There are no shelters—warming or otherwise—on the North Coast of San Luis Obispo County.
So it makes sense that on Feb. 9, the Morro Bay City Council voted unanimously to declare a shelter crisis, showing support for the crisis already declared by the county Board of Supervisors on Feb. 2. The declaration enables the city to look into options for sheltering people within the city and/or for transportation to nearby warming shelters.
“It’s clear that we have unsheltered people in our community. That is undeniable,” Councilmember Christine Johnson said during the meeting. “[The declaration] is a sign that we understand the larger issue.”
Johnson sits on the county’s Homeless Services Oversight Council, which voted in January to ask all seven cities and the county to declare a shelter crisis due to the large number of unsheltered individuals in the county (estimated by the January 2015 Point In Time Homeless Count to be more than 1,000 people) and the extreme winter weather brought on by El Niño.
The larger issue, in Morro Bay’s case, spreads beyond the homeless population. There’s a lack of appropriate buildings in which to open a warming shelter. At the moment, the only potential is a county health services building, which Johnson said she asked the county about already: “I wasn’t told no; I was just told it might be a possibility.”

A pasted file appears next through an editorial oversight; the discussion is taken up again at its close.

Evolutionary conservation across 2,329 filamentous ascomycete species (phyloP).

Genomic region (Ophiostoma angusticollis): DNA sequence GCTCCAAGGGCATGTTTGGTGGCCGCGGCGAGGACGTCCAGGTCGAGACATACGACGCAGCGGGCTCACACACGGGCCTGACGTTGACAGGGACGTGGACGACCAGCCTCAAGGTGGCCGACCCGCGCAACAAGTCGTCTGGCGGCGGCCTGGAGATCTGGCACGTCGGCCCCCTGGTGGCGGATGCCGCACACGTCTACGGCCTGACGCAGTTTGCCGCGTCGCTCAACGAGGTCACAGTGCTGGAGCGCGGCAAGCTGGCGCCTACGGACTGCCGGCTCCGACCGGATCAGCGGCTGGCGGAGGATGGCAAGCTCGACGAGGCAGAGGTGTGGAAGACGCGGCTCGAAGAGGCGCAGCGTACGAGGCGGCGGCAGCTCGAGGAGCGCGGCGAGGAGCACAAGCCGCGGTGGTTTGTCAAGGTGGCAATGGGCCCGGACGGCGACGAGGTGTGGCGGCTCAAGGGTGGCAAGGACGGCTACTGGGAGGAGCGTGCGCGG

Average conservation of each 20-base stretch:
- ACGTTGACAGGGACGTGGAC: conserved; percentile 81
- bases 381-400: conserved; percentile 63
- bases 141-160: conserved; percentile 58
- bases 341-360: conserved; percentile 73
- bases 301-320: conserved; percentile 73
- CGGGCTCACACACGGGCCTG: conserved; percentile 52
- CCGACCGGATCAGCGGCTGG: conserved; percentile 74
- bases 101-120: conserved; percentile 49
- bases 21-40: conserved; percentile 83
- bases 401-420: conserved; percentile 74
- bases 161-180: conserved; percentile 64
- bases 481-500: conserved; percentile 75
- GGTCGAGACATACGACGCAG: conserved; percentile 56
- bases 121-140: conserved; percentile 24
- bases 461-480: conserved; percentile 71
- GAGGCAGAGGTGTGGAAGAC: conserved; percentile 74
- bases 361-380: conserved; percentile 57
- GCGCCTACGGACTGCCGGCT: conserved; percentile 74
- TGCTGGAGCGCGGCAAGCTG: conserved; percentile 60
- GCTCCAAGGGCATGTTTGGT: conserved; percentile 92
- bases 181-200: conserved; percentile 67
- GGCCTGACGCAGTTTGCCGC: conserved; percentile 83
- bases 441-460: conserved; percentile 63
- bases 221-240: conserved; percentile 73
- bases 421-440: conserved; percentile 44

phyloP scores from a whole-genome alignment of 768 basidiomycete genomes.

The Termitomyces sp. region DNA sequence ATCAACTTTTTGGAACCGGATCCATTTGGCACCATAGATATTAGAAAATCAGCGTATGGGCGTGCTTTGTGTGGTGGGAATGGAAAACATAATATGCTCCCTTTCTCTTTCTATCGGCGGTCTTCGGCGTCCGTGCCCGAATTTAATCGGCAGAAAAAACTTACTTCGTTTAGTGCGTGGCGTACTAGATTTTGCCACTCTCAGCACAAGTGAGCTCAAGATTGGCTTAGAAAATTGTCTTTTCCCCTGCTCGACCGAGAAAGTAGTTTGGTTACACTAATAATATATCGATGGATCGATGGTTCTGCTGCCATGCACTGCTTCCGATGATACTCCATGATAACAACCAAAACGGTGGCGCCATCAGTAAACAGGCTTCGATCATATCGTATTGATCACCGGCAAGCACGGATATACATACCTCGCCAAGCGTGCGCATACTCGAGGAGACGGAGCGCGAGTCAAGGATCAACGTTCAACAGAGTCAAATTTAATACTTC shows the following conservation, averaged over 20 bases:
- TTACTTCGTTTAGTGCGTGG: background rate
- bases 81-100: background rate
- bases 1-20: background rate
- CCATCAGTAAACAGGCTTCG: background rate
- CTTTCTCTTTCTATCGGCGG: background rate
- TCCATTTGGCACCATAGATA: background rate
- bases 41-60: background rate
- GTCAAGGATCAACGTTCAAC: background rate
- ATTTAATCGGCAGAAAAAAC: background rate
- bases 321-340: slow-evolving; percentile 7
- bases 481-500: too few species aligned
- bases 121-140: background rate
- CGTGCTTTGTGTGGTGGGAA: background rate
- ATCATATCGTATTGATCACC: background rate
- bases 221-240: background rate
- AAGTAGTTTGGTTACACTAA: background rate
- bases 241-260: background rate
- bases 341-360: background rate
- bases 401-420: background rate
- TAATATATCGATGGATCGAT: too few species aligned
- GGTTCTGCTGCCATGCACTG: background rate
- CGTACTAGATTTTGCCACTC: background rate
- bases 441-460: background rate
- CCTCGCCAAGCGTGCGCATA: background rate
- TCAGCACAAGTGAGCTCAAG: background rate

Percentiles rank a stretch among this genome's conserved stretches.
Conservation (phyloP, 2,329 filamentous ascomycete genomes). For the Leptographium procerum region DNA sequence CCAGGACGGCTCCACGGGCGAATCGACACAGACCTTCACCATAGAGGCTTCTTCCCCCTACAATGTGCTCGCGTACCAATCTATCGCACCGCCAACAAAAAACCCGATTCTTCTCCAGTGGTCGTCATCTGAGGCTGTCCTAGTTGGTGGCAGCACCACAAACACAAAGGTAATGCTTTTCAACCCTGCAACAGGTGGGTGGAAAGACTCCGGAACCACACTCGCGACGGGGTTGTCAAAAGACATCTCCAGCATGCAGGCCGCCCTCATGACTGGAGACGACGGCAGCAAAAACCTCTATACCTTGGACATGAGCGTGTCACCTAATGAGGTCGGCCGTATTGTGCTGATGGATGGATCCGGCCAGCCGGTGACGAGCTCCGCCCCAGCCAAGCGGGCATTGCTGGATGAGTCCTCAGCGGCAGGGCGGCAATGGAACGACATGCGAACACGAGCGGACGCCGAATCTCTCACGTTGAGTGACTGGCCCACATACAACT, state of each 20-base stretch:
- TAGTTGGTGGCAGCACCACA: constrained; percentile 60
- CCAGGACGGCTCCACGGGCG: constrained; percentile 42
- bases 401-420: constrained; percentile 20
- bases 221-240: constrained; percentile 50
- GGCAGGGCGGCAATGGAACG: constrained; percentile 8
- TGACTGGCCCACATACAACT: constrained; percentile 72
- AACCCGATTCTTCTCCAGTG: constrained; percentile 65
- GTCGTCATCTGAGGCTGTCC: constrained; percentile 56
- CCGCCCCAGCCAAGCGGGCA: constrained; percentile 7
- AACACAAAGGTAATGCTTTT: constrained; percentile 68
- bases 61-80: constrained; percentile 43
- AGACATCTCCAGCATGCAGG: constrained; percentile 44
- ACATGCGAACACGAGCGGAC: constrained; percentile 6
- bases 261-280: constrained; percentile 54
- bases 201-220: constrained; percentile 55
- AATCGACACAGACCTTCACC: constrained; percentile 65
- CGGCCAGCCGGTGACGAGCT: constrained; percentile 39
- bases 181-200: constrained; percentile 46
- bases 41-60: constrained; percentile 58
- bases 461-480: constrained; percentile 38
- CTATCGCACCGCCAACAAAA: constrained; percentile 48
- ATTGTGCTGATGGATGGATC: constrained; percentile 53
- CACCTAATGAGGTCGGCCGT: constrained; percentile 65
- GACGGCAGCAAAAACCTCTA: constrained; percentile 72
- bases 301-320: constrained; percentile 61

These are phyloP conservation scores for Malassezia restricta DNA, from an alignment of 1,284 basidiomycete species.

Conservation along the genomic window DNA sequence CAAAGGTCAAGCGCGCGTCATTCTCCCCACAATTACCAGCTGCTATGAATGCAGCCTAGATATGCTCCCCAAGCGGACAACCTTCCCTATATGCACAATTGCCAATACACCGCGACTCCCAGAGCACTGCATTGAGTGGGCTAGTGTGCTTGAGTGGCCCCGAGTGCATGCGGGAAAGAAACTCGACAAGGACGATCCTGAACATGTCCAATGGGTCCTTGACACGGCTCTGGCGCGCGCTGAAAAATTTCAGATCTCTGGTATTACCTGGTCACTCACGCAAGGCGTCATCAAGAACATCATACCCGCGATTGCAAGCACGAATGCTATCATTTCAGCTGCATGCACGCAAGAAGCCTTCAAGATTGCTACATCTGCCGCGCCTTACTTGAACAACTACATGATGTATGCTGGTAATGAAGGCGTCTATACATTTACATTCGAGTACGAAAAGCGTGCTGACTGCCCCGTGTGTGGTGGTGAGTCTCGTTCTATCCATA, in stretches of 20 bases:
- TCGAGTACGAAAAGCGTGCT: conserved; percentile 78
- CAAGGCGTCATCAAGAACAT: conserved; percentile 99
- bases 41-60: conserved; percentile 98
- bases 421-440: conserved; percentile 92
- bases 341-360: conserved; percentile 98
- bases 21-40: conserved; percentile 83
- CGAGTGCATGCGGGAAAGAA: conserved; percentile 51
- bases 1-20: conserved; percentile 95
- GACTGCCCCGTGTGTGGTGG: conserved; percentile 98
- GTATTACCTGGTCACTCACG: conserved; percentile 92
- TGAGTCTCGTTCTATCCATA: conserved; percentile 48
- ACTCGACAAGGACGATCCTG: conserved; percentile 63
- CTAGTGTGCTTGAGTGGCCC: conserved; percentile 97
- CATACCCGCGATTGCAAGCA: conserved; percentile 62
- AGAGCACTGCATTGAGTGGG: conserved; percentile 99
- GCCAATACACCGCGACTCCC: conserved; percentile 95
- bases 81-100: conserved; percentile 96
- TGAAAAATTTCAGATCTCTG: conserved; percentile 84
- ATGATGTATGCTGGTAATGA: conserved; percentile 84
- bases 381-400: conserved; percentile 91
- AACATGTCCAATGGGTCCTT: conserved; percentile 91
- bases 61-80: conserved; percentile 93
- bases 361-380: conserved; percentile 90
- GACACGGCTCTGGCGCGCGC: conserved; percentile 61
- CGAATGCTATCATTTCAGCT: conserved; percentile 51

There’s also a need to finance the costs of operating a warming shelter, which are unclear at this point, as well as finding and appropriately training the volunteers to staff said shelter. Those volunteers need to know what to do if, say, an individual diagnosed with something like hepatitis C starts bleeding while housed in the shelter.
But not everyone involved in serving the homeless community agrees on the need. Bonnie Allen, who wrote a letter to the council about the issue, said that the city shouldn’t be “spending any resources or energy on this issue.”
“I have worked with the homeless here in Morro Bay for several years and can tell you that the folks that want help have been given all the help possible,” she wrote.
Volunteer Nancy Castle, who helps with Morro Bay’s Monday night community dinners, spoke during public comment on the issue and doesn’t agree with Allen’s assessment. Castle said there are about 10 to 15 people in Morro Bay who may be interested in shelter but don’t have it. City Manager Dave Buckingham told New Times that estimate is consistent with what the Morro Bay Police Department is saying.
Councilmember Noah Smukler said the city needs to put pressure on the county to spearhead something more substantial, collaborative, and long term than merely asking cities to declare a shelter crisis during one winter.
“We need to approach this regionally,” he said.